UPDATED: JSF JPO Details Each Variant Costs; Provides Other Details
PENTAGON: The simple lead for this story would be: F-35 costs dropped almost 2 percent over the last year.
But the real lead should be: after decades of botched programs, bloated budgets, technical screwups and long delays we may be seeing what Winston Churchill might have called the beginning of the beginning of the end of acquisition malfeasance by America’s military. The 79 major programs monitored for the Pentagon’s authoritative Selected Acquisition Report dropped $9.1 billion from last year.
The F-35 comprises 20 percent of the SAR portfolio, so its $7.5 billion (1.9 percent) price decrease from last year is an important driver behind the overall drop. Inflation and lower labor costs drove most of the decrease. (Readers can scroll down to see the prices for each variant of the F-35.)
“We are extremely pleased with the nearly $60 billion decrease in Operations and Support costs of the F-35 program during the last year alone,” Lorraine Martin, Lockheed’s F-35 general manager, said in a statement. “This is a result of a laser focus by the entire government and contractor team on reducing costs across the board whether it’s improving quality in manufacturing, increasing supply chain delivery speed, and dramatically reducing concurrency items.”
Here is the official explanation for the overall decline from the authoritative Selected Acquisition Report for 2014:
This cost decrease is due primarily to the application of lower escalation rates (-$10,795.2 million) and reductions in support requirements (-$9,000.5 million). These decreases were partially offset by a net increase in the cost of planned quantities to be purchased (+$2,487.2), a net stretch-out of development and procurement schedules (+$2,383.7 million), engineering changes to hardware/software (+$5,432.9 million), a net increase in program cost estimates (+$158.5 million), and an increase in other costs due to prior year impacts to the LPD 17 San Antonio Class Amphibious Transport Dock (+$214.5 million).
I can’t tell you who said it, but a senior Pentagon official replied this way when I asked yesterday if Pentagon acquisition was turning the corner: “I believe it is. I’m an optimistic person.” The official backed off a bit under questioning by colleagues, conceding that it would take two or three years of proven results to demonstrate the corner really has been turned. That’s entirely reasonable, but the fact remains that change is, at least and at last, in the air.
As only Breaking Defense readers know, the Air Force has actually brought down its costs for the last two years, so there are other indicators that this trend is not isolated.
There were several mentions of Frank Kendall’s various versions of Better Buying Power as reasons for the improvement, but the one specific factor that the senior official clearly believed was helping get things back on track (were they ever on track?):
Asking the services to do that affordability analyses: that is making a big difference,” the senior official said. “They are being done consistently over time, and that is making a difference.”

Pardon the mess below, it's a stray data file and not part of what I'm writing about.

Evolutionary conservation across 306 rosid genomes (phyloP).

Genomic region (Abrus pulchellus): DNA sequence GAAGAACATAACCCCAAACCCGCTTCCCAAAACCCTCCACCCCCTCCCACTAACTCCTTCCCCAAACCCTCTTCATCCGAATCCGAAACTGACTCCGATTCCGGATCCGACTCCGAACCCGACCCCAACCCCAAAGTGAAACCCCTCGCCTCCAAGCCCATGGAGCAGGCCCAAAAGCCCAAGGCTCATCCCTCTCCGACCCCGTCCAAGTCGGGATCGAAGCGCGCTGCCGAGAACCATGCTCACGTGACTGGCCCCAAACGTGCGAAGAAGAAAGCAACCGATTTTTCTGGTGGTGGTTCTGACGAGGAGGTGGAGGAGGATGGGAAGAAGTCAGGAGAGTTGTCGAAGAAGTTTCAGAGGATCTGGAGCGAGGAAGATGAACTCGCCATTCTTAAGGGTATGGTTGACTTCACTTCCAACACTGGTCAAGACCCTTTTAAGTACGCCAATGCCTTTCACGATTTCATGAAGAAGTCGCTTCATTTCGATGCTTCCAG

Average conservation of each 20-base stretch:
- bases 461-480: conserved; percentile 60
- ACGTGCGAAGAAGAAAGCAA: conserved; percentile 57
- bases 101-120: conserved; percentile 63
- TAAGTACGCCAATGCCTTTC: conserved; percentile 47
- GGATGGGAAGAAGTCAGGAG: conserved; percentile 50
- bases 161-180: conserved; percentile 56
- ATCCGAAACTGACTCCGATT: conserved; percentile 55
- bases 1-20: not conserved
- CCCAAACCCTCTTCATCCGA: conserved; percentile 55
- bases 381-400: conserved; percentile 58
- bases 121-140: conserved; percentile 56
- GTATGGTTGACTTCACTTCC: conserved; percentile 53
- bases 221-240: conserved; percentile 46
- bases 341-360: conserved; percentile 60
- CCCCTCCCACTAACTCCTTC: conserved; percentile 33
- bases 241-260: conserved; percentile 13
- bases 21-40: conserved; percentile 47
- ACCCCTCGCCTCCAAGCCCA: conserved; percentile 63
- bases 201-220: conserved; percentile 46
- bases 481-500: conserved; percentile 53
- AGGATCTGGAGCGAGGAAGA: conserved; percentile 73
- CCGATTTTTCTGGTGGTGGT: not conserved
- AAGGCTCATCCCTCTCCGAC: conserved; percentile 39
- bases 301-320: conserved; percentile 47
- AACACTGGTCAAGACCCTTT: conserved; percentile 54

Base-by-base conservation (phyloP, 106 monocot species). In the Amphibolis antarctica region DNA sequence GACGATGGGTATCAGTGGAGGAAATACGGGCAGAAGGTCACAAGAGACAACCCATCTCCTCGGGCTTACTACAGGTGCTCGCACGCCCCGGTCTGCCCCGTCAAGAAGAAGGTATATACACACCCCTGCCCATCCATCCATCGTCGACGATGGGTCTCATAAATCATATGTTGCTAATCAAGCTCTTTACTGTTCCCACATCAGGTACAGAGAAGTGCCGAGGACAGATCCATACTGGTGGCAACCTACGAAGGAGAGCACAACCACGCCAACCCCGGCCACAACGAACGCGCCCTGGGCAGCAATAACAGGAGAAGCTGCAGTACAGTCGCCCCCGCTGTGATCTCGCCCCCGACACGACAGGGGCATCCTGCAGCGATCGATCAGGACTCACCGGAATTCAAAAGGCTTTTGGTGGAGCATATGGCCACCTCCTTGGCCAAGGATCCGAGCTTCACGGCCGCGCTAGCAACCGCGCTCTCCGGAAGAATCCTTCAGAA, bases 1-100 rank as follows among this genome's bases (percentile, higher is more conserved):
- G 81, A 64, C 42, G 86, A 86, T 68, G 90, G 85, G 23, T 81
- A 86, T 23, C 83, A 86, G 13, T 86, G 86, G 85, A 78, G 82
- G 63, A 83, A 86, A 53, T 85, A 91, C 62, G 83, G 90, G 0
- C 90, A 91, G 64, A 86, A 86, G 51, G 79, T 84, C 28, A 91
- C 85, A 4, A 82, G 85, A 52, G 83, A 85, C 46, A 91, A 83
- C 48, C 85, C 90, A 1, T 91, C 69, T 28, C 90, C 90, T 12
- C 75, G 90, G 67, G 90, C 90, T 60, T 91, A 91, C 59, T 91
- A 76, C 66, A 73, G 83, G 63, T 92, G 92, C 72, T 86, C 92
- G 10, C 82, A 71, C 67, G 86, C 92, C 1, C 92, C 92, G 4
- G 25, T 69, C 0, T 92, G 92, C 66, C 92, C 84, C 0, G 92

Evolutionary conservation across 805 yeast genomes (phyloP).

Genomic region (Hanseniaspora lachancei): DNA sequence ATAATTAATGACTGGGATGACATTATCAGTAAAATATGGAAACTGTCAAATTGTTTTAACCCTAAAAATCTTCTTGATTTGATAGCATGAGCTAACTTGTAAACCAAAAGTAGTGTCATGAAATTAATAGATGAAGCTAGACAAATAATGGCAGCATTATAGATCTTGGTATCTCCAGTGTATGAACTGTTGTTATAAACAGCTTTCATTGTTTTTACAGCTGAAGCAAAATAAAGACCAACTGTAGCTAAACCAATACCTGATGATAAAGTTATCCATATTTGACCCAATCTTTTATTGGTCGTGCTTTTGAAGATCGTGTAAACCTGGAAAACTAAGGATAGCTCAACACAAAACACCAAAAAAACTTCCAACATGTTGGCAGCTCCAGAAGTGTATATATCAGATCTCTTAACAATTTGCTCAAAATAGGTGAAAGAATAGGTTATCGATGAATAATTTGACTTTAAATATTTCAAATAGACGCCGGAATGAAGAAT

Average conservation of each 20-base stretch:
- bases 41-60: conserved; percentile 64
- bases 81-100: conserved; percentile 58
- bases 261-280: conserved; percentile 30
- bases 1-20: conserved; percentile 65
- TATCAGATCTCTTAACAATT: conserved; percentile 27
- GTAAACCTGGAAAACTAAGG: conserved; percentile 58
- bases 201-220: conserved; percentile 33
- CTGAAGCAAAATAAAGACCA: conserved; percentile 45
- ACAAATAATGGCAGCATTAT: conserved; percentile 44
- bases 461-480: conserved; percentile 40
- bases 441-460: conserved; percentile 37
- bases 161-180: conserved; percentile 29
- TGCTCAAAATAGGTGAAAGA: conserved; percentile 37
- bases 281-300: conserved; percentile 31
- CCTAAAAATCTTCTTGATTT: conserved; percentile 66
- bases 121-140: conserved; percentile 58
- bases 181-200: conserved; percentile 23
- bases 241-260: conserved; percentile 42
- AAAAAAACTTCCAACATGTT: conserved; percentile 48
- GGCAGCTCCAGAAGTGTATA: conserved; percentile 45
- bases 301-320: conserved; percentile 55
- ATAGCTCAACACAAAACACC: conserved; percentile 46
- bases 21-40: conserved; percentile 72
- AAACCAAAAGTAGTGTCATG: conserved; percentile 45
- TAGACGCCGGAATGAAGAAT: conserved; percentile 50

A second Pentagon official took a harder, broader line: “There is no silver bullet. There is a lot of work to get these things lined up right.”
Now, part of the reason for the SAR decline is inflation, or the lack thereof. As the SAR report notes, the single biggest decline was in the cost of inflation: $10.8 billion. Before everyone starts screaming that this proves they have rigged the system, please remember that the Department of Defense must use the inflation estimate provided by the White House’s Office of Management and Budget (OMB), as do all government agencies.
Perhaps the most troubling increase comes from the seemingly perennially screwed up WIN-T program. The latest problem is with Increment 2 of the program, which will allow company-level elements to receive satellite data while they are on the move. It’s the only Nunn-McCurdy breach of a continuing program in this SAR. Now this breach isn’t the result of technical problems, but does appear reflective of the Army’s continuing struggle to figure out what to buy and when to buy it. Much of the latest increase comes, the SAR says. from a “a quantity reduction of 1,684 nodes from 5,267 to 3,583, and an eight-year extension of the procurement schedule to align with the revised Army modernization strategy, which transfers total requirements to WIN-T Inc 2 from WIN-T Inc 3.”
I’ll leave it to our readers to comb through the other details of the SAR. Just click on the link in the first sentence, or here.
Here are a few more details about the F-35 costs. For those who wonder why there isn’t a new operations estimate, here’s the JPO explanation.
“By policy, the Director, Cost Assessment and Program Evaluation (CAPE) which authors the SAR does not update program Operating & Support (O&S) cost numbers until a major program milestone is reached. For that reason, the official SAR O&S numbers repeat last year’s figure – so there was no change.”
The JPO provided its own revised figure: $859 billion.
Finally, the F-35A version comes in at $108 million (with engine) for LRIP 8. That is $4 million lower than lot 7. prices.